This crazy doodle is the shortest possible path through every zip code in the U.S.

Robert Kosara, a research scientist at data visualization software company Tableau, has been solving puzzles using the US’s nearly 4,2000 ZIP codes for years, writes Christopher Ingraham at The Washington Post. Kosara had a question:

What would it look like if you drew a single line through all Zip codes in the lower 48 in numeric order? Kosara wrote some code and let it rip, and what he ended up with was a map that clearly delineated state boundaries and gave a reasonable approximation of population density to boot. Since it looked as though it were created by scribbling in arbitrary regions of a U.S. map, he dubbed it the ZIPScribble map.

Kosara ran some calculations and discovered that if you started at the lowest-numbered Zip code (00544, Holtsville, NY) and walk through every Zip code in the continental U.S. in numeric order all the way up to the highest-numbered Zip code (99403, Clarkston, WA), the path you’d need to take would be roughly 1,155,268 miles long. Which naturally brought up a second question: What would be the shortest route you could take through all 37,000 of those zip codes?

This type of problem actually has a storied history in computer science. It’s known as the Traveling Salesman Problem: Say a salesman has a bunch of cities in his route — what’s the shortest trip he can take through all of them? This type of computation is used as a benchmark in computer science because it has a lot of applications, from route-finding to the creation of circuit boards, and because it gets complicated really, really quickly. For instance, a network of only 20 points contains roughly 1.2 quintillion(1,200,000,000,000,000,000) possible solutions, only one of which can be the shortest. That’s on the order of magnitude of the number of grains of sand on earth.

What, then, of a traveling salesman problem with more than 37,000 points?

Kosara took a crack at it. He called it the Traveling Presidential Candidate Problem, after a hypothetical presidential candidate who wanted to visit all 37,000 contiguous Zip codes to clinch the nomination.

How to divide unequal things fairly among more than two people

If you want to share a candy bar fairly between two people, one of the people breaks the bar in half, the other chooses which piece they want. Everybody knows that, right?

But what if you’re dividing unequal things among more than two people? What if, for example, three people are sharing a three-bedroom apartment? The bedrooms are unequal sizes, one gets more natural light than the others, another has more closet space. How do the three roommates pick bedrooms and rents fairly, so that each roommate believes they got a fair deal?

To Divide the Rent, Start With a Triangle – Albert Sun, The New York Times

Those working on fair division like to joke that it traces back to Solomon and the baby. Steven Brams, a professor of political science at New York University and a pioneer of the field, says both the Bible and the Talmud have examples.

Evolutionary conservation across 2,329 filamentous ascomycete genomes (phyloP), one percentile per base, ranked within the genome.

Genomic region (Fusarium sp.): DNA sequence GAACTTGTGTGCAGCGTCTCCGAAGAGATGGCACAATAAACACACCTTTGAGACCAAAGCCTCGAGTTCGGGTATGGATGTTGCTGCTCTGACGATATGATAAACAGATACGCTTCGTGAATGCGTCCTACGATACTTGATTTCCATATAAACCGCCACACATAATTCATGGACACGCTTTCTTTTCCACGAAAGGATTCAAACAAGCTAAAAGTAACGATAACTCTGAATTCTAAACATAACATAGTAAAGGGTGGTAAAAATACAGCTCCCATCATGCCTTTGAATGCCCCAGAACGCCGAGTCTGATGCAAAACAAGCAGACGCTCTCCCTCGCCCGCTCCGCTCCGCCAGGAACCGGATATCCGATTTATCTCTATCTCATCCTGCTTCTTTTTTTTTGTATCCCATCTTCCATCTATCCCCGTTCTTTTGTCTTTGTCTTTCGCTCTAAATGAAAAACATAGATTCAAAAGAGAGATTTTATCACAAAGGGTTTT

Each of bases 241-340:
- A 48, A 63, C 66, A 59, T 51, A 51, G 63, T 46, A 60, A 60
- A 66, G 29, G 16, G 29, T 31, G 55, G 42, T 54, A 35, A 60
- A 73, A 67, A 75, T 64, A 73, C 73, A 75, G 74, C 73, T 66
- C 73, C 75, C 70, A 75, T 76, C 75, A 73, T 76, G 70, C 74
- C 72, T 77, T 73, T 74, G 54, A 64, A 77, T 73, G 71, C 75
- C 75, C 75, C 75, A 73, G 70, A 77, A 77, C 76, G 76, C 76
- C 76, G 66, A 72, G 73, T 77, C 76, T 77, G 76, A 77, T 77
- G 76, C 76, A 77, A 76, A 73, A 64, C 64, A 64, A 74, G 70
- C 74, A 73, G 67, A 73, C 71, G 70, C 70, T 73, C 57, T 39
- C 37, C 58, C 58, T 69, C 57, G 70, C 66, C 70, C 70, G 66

The procedures have been used to divide such things as Germany after World War II, deep-sea mining rights, and property after a divorce or death.

The solution is tricky to explain, and I’ll leave that to the Times article (above). But anybody can figure it out; you don’t have to be a math genius. And once you’ve figured it out, you can use it for anything, with the help of a simple Web tool.

I think Neal Stephenson used something like this in an early scene in Cryptonomicon. I don’t remember the specifics. I do remember that the elderly patriarch of a family of brilliant mathematicians dies, and his descendants divide up his furniture and stuff by laying it all out in a parking lot and then his descendants come by as individuals and move the objects they want to different parts of the parking lot. The location to which the object movies signifies how badly the person wants that particular thing. When nobody has moved everything for a while, then the descendants decide the negotiation is concluded and divide everything up.

Also, from Francis Su, who developed the algorithm described by the Times: “What is ‘Fair Division’?”

The theory of fair division is concerned with finding ways to divide an object among n people fairly. There are many possible notions of fairness. The notion that has interested me recently is finding envy-free divisions, i.e., one in which each person feels she received the best piece, in her own estimation.

Exact vs. Approximate Algorithms
Existence of such divisions has been known for some time. Of greater interest are algorithms for achieving such divisions. For instance, in dividing a desirable object, such as cakes, a 2-person algorithm has been known since antiquity, a 3-person algorithm since at least 1960, but an exact algorithm for achieving n-person envy-free cake divisions was not produced until Brams and Taylor’s solution in 1995…. Elisha Peterson and I have recently extended these techniques to provide an exact envy-free chore-division algorithm for n people. However, such methods tend to be quite complicated as n grows large.

By contrast, I have been interested in developing approximate envy-free schemes, in particular, through the use of arguments from combinatorial topology … Such methods will find envy-free divisions up to a specified tolerance for error (such as at the level of crumbs), and have the advantage of (1) being easily generalized for arbitrary numbers of players, (2) using the minimal number of cuts, (3) for a fixed number of players and a fixed error, having a bounded number of steps in which the algorithm halts.